Publishing in the Journal of Epidemiology & Community Health, researchers have attempted to examine an association between single motherhood (defined in this study as being an unmarried mother, not taking cohabitation into consideration) and health later in life. They report that single mothers were at risk of poorer health, but that this risk varied between countries. A Before the Headlines analysis accompanied this roundup.
Prof. Kevin McConway, Professor of Applied Statistics, The Open University, said:
“This is an impressive piece of work statistically, but we’ve got to be careful in interpreting it. The study is looking over a long period in women’s lives, and a lot happens over that period apart from single motherhood. It’s complex and statistically very difficult to sort out what causes what.
“The research report and press release point out that single parenthood may increase women’s chances of being in poverty, which may lead to poor health in later life. But they also raise the possibility that poverty itself may increase the risk of becoming a single parent. This study couldn’t, on its own, do much to sort out this complex causality. As again the authors acknowledge, their data sources did not have information about employment, and often had to rely on the women’s recall in later life of events during early adulthood. Such recall isn’t always perfect.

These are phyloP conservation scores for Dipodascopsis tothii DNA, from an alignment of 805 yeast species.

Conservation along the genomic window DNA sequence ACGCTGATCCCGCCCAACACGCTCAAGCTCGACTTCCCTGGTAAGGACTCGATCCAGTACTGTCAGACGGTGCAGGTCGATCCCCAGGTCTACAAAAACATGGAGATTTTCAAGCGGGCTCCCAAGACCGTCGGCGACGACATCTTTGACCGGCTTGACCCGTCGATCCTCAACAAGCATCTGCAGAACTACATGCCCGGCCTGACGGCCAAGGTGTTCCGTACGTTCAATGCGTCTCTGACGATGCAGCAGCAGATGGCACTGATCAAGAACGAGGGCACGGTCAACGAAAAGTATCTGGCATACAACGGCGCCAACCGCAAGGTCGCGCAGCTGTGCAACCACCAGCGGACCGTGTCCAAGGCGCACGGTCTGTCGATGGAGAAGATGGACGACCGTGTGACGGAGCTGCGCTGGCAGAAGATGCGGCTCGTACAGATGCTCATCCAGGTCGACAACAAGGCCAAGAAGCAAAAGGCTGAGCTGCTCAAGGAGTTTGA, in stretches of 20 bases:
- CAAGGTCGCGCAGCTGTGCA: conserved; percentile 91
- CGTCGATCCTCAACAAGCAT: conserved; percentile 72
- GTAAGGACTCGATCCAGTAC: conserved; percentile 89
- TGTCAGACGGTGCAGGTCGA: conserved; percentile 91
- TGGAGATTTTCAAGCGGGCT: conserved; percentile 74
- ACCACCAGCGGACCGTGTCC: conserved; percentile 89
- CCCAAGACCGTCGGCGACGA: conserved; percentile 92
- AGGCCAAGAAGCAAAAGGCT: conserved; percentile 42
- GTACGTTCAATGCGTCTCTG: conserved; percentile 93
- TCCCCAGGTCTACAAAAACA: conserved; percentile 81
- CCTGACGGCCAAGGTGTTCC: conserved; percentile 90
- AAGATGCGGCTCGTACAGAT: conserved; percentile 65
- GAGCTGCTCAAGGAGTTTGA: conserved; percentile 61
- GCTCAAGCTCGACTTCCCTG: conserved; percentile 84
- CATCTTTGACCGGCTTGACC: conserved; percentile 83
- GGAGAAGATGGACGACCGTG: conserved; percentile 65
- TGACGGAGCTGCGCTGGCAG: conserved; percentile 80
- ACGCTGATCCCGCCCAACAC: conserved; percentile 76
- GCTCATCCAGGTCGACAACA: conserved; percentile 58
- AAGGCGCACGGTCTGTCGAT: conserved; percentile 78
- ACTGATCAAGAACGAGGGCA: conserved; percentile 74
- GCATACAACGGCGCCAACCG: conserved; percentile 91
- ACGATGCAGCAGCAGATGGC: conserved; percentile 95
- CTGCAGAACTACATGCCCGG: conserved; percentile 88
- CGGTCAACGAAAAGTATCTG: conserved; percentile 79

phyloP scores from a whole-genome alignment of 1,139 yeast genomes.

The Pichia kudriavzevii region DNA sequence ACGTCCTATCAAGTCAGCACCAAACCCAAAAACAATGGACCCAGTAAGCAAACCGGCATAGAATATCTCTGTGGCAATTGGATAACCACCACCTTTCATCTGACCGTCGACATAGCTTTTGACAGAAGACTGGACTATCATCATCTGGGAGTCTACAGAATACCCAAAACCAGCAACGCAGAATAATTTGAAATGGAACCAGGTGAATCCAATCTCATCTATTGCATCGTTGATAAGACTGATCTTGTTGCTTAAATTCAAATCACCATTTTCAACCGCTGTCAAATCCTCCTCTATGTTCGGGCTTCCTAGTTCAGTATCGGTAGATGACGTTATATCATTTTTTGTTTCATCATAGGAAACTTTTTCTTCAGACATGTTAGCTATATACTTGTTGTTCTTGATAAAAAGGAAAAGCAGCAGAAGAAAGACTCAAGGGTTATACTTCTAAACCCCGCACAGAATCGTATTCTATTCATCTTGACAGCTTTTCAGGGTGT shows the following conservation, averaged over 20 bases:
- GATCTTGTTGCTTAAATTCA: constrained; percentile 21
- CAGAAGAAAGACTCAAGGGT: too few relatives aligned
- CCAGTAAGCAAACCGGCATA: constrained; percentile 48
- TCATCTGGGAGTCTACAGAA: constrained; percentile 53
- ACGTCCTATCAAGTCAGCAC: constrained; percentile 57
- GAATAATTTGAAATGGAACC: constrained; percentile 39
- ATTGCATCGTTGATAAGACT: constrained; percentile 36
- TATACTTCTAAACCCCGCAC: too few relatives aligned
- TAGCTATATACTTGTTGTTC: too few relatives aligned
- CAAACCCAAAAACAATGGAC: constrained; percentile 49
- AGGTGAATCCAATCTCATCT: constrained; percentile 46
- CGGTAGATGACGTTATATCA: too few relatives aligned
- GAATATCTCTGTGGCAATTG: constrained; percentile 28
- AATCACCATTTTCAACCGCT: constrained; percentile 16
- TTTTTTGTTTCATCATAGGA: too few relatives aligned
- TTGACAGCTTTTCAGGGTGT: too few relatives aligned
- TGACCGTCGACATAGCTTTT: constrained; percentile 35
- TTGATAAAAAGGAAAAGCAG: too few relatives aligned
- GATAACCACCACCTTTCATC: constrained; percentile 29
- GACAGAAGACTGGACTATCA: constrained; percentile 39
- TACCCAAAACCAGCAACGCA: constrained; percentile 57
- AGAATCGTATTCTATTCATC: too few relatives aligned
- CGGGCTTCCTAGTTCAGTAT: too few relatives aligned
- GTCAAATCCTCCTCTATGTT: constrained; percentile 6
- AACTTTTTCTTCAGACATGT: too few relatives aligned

“So when the authors write, “The findings add to the growing recognition that single motherhood may have long term health effects on mothers”, the emphasis has got to be on the “may”. We certainly don’t know for sure – and in the press release headline about single motherhood being “linked” to poorer health, it’s important to understand that the link is a statistical one, not necessarily a cause-effect link.
“It’s also important to understand that the research report itself is claiming a statistical link only in the USA, the UK and Scandinavia (which, here, means Denmark and Sweden).
“The press release does point out that there was a less consistent association between single motherhood and health in later life in the other European regions studied (continental Western, Eastern and Southern Europe), but the research report makes it clear that the association in those regions wasn’t statistically significant (so it might be just a chance finding), and indeed, it goes slightly the other way in Eastern Europe, where (on average and without statistical significance) women who had been single mothers in earlier life were in slightly better health in later life.
“This really just adds to the complexity of the picture, and the difficulty of deciding what policy implications (if any) the research might have in the different countries involved.”
‘Mothering alone: cross-national comparisons of later-life disability and health among women who were single mothers’ by Lisa F Berkman et al. published in the Journal of Epidemiology & Community Health on Thursday 14 May 2015.
Prof. Kevin McConway: “I don’t have any relevant interests to declare”.